The recently published ‘Handbook Of Innovation Indicators And Measurement‘ examines indicators and statistical measurement in the context of innovation. The book’s success, according to editor Fred Gault, is driven by the fact that the contributors are practitioners in this area; they know from first-hand experience what works and what doesn’t. In addition, this collection also presents an agenda for the development of the subject and is expected to inform discussions at the next OECD Blue Sky Indicators conference.
In answering the questions that follow, Fred provides further details about his area of research and explains the significance of innovation indicators in developing policy.
Innovation is the solution to our problems but …
Innovation policies target jobs and growth as their preferred outcome. In developing countries there is interest in inclusive innovation, where the included are people with characteristics such as the poor, the sick, the illiterate, or members of minority groups. The question that arises is how do people know that an innovation policy, once implemented, has created jobs, growth or inclusion. The answer starts with indicators and their use in the policy process. Indicators matter.
How do we talk about innovation?
‘Innovation’ is an overused word but what does it mean? Everyone has their own definition, but for measurement purposes there is only one and it is found in the OECD/Eurostat Oslo Manual. Paraphrasing the Oslo Manual definition, innovation is the putting of a new or significantly improved good or service on the market or finding a better way of getting it there. Novelty and ‘market’ are key and ‘market’ limits this definition to firms; only firms can innovate.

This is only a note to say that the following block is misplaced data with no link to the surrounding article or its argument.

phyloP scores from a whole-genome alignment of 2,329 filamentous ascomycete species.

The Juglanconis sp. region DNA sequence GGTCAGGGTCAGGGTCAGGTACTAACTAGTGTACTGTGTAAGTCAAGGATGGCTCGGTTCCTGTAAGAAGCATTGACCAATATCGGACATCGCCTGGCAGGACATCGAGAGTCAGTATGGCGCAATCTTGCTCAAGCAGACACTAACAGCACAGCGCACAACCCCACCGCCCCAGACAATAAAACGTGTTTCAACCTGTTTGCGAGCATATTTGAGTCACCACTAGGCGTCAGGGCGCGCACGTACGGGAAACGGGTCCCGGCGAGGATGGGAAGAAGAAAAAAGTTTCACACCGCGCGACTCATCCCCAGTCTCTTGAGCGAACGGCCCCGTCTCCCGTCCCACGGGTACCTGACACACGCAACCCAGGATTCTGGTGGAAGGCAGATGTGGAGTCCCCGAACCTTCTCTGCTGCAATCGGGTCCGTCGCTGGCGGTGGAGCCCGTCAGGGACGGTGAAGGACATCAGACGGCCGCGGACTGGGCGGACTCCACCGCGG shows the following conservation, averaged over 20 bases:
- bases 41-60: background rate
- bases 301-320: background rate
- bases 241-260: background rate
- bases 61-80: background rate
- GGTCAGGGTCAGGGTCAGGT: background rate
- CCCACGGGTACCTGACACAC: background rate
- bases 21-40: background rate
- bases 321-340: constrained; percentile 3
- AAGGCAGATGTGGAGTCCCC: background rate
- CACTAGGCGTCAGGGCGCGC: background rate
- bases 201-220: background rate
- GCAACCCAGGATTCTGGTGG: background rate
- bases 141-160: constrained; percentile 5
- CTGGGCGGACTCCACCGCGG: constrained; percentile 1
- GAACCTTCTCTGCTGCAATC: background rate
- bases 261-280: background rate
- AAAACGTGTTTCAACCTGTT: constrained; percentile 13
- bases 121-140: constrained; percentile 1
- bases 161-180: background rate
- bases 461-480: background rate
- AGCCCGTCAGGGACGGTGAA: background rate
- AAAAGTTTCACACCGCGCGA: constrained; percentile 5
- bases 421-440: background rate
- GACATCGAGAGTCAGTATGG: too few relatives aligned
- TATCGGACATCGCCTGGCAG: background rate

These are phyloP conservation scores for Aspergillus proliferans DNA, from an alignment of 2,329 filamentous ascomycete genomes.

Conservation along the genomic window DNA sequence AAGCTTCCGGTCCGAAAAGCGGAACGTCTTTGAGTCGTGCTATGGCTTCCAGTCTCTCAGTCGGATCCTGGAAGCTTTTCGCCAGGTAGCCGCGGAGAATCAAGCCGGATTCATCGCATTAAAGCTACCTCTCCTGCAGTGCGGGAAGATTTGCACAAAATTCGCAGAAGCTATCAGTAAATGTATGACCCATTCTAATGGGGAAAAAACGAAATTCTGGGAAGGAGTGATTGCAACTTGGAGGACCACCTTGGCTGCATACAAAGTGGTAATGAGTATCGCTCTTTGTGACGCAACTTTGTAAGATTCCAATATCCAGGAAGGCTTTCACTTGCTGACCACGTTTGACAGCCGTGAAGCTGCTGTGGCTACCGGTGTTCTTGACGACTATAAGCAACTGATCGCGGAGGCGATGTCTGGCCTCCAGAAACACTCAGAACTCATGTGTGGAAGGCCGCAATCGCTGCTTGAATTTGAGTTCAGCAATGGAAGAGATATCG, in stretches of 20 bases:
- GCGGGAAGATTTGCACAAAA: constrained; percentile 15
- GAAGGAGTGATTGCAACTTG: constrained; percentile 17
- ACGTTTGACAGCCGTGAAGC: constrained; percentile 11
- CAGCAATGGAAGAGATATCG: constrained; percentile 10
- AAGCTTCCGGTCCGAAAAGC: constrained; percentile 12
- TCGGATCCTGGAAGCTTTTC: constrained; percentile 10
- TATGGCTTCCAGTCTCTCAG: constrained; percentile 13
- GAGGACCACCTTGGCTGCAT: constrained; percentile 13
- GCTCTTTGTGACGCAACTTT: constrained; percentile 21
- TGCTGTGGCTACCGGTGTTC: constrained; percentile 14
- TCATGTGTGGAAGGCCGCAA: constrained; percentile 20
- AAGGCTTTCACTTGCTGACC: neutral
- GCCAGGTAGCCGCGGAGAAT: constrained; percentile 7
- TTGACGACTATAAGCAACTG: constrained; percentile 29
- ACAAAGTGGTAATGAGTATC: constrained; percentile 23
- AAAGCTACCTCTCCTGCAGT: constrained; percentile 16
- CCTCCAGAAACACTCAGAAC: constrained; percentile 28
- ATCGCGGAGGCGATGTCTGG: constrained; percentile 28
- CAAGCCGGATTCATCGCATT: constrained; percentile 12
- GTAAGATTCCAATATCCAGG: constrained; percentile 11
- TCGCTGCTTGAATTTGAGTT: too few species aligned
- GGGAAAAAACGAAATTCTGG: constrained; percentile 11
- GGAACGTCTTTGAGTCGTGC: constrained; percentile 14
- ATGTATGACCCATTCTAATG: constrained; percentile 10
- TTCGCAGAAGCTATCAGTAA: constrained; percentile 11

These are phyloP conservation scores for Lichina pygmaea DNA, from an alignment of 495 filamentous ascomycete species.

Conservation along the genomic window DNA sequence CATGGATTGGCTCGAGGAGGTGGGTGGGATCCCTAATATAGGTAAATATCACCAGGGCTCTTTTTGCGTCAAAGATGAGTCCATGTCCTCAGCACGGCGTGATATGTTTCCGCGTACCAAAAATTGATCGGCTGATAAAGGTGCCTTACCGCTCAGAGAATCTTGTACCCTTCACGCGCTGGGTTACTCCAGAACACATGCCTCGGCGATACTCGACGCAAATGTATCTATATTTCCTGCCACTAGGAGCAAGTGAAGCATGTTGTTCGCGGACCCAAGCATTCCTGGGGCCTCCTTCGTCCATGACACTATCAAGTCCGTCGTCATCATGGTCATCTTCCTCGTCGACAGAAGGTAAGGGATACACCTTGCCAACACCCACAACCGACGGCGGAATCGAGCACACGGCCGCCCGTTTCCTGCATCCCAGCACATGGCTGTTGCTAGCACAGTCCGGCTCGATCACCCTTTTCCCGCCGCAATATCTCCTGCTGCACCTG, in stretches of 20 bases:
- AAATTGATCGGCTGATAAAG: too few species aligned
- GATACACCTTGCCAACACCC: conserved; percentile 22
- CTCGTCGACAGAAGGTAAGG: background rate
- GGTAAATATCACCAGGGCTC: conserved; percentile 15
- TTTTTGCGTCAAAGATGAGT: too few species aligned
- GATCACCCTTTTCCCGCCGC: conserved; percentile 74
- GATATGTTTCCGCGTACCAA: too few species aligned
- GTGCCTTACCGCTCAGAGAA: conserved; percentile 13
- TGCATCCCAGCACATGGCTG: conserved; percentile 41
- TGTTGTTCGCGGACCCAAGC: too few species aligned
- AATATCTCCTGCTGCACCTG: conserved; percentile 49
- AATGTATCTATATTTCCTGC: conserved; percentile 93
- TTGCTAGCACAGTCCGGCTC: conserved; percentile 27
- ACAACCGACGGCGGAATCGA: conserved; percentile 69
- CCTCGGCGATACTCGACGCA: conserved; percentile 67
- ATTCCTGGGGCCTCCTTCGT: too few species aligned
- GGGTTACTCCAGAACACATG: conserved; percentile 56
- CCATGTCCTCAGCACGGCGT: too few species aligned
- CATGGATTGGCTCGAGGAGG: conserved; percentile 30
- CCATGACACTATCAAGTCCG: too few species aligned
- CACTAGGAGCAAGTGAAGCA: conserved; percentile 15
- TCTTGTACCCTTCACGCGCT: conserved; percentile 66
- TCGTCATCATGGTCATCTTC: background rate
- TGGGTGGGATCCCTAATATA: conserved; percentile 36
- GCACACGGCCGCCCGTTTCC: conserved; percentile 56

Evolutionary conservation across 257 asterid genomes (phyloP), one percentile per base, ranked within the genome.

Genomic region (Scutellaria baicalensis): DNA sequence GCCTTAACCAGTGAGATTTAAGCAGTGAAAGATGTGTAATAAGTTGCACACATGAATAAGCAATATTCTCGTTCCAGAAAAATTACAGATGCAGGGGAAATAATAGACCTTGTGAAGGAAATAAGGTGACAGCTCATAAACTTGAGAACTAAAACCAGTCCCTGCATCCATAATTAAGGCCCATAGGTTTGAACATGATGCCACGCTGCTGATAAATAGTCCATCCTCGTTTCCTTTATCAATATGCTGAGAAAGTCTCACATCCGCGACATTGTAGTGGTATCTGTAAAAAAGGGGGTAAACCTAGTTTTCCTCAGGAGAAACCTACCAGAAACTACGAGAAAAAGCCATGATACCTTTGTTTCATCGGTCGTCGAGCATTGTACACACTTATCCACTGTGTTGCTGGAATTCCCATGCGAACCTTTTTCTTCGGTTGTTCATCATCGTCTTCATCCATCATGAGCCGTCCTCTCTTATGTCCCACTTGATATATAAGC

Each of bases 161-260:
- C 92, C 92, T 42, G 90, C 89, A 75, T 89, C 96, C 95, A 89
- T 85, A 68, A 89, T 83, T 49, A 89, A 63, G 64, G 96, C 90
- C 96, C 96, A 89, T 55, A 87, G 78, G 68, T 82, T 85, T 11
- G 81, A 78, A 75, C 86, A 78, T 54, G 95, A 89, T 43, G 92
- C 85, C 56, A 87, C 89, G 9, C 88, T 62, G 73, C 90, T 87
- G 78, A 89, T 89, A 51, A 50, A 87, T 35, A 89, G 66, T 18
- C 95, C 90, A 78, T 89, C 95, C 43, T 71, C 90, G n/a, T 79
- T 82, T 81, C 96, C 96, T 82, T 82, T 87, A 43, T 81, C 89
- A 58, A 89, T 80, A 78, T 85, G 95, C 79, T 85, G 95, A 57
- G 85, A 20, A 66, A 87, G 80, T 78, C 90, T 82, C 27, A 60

While this definition is restrictive, it has guided statistical surveys, such as the European Union Community Innovation Survey (CIS), and similar surveys, for over 20 years. The definition and the surveys have established a language that has shaped the innovation discourse and the definition and the language are still evolving.
Can innovation be measured?
The definition of innovation is implemented in surveys of businesses which produce data, such as whether or not a business innovates, which are used to populate statistics, such as the propensity for businesses to innovate, and the statistics may be used as indicators, on their own or with other statistics. Other statistics provide information on the businesses that are or are not innovative. Innovation surveys of the CIS type ask about behaviour of the firm. Did it put a new product on the market? Did it find a better way of getting it there? Yes or No. This measurement does not include whether the innovation is good or bad, inclusive or exclusive, or with long term impacts or not. Innovation can be measured.
How are indicators used?
Indicators of innovation can show regional differences, industry differences, and differences in the skill levels of workers in firms that innovate. These differences may attract policy interventions, and trends, observed from data resulting from repeated surveys of innovation, may be used to show the progress of the intervention. If a causal link is needed between a policy intervention and an outcome, panel data are required. These result from the surveying of the same firms in a panel over a number of years. The indicators resulting from surveys are published in scoreboards and provide a basis for international comparisons, benchmarking and target setting. The approach to policy and the use of indicators in support of policy differs from country to country and the Handbook provides examples from Finland, Japan and the US.